Dear Friends of 4W,
I am writing today because you are one of a special group of people who have made the success of the 4W Women and Wellbeing Initiative possible. You have attended our programs, shared your work with us, and served as advocates, advisors and financial supporters. Thanks to your incredible support a talented group of leaders are working together representing fields including global health, women’s studies, human ecology, education, agriculture, international studies, earth sciences, and more. We have launched a suite of transformative research to action projects, we have raised over 5 million dollars, engaged over 2500 students, and, in recognition of our collective work, we have been awarded a UNESCO Chair on Gender Wellbeing and a Culture of Peace at UW-Madison.
4W in Review
The 4W Initiative has a bold and broad vision of the role that higher education can and should play in addressing poverty, violence, racial injustice, barriers to education, inadequate access to family planning and health care across the life span. Perhaps most importantly, we aim to address underrepresentation of women in leadership as a critical issue that compromises the ability of our social institution to make change and serve everyone. Here are some examples of the 4W impact on our students and our world:
- Our Health by Motorbike Program In Kenya worked for change alongside the community, and established a health center, trained community health workers, installed over 100 water tanks, and more.
- Our MORE Program (Money, Relationships and Equality) fostered conversations about purpose, resilience, and using resources in keeping with our values. The recently published book, “The Big Picture” provides useful information about financial security and purposeful living.
- Our Global Artisans Wisconsin Without Borders Marketplace collaborates on design and microenterprise in Ecuador, Mexico, India, Kenya and Nepal. Artisan partners increased quality, artistry and sales in their local settings, while our Madison sales have been doubling each year, with a pre-holiday total of $15,400 in 2016.
- Our STREETS program is addressing sex trafficking locally and globally. We have convened global leaders to improve care for survivors and make policy recommendations.
- Our Women in One Health in Ghana has trained teachers to use our one health and girls empowerment agricultural curriculum, which will reach over 1000 students in 20 schools during 2017.
During 2016 we established a number of ways for you to continue to engage with us. Our first Annual 4W Summit featured Donna Shalala and Terarai Trent, who inspired us to continue and expand our work to make life better for women and make the world better for all. We also launched our new website at www.4w.wisc.edu , where you can learn more about our programs and leaders. And please follow 4W on Twitter @4WMadison.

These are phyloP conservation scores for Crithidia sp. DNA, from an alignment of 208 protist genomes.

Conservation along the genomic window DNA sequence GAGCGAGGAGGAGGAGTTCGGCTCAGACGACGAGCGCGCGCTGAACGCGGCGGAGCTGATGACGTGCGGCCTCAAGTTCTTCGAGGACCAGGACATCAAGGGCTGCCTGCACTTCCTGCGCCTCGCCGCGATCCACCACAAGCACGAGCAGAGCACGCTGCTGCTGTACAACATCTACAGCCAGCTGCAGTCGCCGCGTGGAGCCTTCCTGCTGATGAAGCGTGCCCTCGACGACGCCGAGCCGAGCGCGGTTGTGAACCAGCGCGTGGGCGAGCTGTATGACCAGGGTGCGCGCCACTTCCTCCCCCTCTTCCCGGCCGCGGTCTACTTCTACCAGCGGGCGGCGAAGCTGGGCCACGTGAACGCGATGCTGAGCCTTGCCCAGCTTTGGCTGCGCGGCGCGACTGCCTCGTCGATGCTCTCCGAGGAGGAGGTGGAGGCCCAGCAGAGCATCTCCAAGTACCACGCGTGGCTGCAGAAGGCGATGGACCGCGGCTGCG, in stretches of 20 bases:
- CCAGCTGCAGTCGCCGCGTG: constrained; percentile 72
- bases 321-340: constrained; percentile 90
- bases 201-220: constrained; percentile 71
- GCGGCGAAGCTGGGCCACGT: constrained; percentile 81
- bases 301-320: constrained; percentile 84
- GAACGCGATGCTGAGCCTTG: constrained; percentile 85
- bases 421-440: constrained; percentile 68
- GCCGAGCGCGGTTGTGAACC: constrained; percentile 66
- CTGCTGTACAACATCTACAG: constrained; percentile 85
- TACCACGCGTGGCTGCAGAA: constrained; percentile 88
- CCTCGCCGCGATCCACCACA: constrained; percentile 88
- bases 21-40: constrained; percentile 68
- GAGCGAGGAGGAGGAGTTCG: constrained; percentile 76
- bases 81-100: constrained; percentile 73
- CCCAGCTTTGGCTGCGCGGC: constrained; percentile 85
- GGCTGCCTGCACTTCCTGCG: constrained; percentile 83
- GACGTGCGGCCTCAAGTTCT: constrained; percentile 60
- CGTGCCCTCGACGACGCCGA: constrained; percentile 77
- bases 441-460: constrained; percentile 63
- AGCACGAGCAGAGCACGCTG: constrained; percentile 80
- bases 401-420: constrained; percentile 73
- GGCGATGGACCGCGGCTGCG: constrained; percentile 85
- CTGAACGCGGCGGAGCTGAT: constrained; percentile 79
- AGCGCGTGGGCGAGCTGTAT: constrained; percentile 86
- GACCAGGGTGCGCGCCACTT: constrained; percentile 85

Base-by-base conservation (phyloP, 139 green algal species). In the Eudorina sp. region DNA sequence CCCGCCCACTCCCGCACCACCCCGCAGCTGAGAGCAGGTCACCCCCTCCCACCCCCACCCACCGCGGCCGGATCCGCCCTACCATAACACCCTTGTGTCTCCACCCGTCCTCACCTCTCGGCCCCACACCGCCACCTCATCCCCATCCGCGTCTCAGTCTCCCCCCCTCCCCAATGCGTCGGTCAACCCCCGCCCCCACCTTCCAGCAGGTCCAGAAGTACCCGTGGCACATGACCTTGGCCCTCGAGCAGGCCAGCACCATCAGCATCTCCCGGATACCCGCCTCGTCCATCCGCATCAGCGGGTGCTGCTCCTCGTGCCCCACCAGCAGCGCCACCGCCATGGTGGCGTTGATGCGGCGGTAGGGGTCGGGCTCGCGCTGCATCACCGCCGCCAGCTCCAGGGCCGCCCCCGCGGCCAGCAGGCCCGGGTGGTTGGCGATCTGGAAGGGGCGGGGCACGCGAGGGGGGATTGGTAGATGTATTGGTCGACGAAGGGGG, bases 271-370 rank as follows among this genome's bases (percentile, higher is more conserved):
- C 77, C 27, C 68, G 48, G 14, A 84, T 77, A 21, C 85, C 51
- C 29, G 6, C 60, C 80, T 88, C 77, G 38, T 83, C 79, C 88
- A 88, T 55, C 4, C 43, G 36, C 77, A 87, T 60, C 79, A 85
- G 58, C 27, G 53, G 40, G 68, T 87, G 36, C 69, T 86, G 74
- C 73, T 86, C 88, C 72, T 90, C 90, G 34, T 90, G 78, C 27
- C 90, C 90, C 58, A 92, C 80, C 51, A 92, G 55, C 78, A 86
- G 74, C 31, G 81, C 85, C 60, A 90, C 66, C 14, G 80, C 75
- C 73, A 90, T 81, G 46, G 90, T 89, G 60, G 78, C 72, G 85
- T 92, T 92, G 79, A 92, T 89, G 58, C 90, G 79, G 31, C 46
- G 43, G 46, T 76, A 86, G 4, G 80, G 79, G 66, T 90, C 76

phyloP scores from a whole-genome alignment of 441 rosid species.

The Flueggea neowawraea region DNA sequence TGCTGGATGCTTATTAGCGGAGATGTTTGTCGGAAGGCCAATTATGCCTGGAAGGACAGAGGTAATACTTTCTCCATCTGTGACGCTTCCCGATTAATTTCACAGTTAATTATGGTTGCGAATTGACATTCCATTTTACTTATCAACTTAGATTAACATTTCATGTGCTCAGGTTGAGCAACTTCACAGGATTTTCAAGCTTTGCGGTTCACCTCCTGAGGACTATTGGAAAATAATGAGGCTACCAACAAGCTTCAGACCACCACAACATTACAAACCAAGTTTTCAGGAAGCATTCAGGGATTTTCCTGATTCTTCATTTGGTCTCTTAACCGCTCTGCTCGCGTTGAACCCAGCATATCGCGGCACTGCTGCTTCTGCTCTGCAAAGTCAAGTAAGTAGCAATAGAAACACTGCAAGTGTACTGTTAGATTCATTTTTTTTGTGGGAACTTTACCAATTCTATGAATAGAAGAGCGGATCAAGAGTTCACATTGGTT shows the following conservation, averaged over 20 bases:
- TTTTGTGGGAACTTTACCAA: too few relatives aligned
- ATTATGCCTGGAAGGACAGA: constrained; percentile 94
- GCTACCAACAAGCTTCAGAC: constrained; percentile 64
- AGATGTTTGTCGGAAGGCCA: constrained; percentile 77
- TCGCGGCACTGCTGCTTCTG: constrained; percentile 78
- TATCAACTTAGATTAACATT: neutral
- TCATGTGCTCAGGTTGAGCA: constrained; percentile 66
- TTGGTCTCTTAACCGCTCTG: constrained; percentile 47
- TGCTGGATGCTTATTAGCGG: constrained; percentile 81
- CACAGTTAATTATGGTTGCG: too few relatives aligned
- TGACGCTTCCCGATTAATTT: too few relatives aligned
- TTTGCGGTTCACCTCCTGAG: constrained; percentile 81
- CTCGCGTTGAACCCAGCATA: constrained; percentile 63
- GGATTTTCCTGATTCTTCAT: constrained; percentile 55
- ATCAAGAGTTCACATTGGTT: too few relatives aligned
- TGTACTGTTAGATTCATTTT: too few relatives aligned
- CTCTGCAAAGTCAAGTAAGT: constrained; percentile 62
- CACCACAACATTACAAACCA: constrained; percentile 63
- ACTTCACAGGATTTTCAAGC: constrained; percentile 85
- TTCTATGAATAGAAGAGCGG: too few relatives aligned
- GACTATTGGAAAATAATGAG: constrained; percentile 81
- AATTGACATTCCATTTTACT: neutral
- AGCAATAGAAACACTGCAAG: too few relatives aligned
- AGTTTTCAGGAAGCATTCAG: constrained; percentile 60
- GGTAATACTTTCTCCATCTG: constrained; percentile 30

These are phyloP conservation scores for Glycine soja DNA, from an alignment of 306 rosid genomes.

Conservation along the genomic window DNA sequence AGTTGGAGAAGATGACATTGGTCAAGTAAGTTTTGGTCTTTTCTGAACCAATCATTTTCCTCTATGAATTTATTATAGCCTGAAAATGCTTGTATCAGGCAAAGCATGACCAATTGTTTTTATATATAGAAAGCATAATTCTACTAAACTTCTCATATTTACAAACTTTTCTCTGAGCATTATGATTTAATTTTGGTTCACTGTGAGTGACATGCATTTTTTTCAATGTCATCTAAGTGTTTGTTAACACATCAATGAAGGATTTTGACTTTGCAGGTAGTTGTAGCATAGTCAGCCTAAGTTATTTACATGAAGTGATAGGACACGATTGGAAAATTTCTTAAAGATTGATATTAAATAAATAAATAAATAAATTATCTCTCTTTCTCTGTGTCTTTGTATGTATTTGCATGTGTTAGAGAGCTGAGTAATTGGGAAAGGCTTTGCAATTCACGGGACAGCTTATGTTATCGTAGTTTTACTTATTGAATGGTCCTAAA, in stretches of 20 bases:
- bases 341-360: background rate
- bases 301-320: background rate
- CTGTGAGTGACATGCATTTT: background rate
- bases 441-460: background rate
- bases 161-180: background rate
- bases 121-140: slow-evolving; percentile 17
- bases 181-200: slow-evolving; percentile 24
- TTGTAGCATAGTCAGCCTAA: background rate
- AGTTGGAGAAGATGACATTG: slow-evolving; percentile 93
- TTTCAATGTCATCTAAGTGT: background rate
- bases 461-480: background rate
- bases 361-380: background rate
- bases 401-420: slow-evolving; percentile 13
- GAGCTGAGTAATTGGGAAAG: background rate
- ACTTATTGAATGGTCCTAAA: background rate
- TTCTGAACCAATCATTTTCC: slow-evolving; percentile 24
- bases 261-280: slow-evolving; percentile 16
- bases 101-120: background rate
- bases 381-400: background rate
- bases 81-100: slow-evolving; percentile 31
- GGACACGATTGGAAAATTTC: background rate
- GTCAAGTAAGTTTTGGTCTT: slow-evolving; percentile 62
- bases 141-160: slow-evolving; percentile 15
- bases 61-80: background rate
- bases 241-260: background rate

- The 4W-affiliated Earth Science Women’s Network, an international peer mentoring networking served 98 women from Wisconsin and 2999 women scientists around the world, with support, career resources and community.
There is so much to do! Our programs, all relatively new, need to be further developed and sustained. Our strategic priorities for 2017 relate to education in Africa, gender and climate change, and health disparities in Madison. And our course, we must remain agile and ready to respond to emergent challenges and opportunities related to women and wellbeing.
I hope I have conveyed, the promising early impacts of our nascent 4W programs, the joy of this shared work, and the potential for the future. While it is important to paint a hopeful picture, and celebrate success, it is also important to bear witness to the truth of the suffering that continues, whether it is discrimination, abject poverty, violence, or sexual exploitation. The truth is this, there is almost nothing you can imagine that isn’t already happening to a women or girl. There is nothing that we can make up. How can we make sense of this? What can we do?
I take my cues from women and girls themselves – the ones I have been privileged to meet through our 4W work in orphanages, rural villages, schools and clinics --survivors of parental loss, human trafficking, migration, and war. Yes, there is sorrow and despair. But there are also moments of joy and song. There are dreamers and tryers among them, despite what they have experienced. They remind me that we cannot ground our hopes in odds or projection models. Hope is a moral imperative. If we are going to face the challenges in our world, we have to be brutally, wildly hopeful!
The 4W Women and Wellbeing Initiative is founded on the belief that, as an institution of higher education UW-Madison can, should and must make life better for women and make the world better for all. I am so grateful to have you with us on this journey.
Lori DiPrete Brown
Director, UW-Madison 4W Initiative
P.S. Please Save the Date 2017 4W Summit from April 27 to 29th. We will feature renowned Indian environmentalist and scholar Vandana Shiva, as well as scholars from all over the state of Wisconsin and beyond.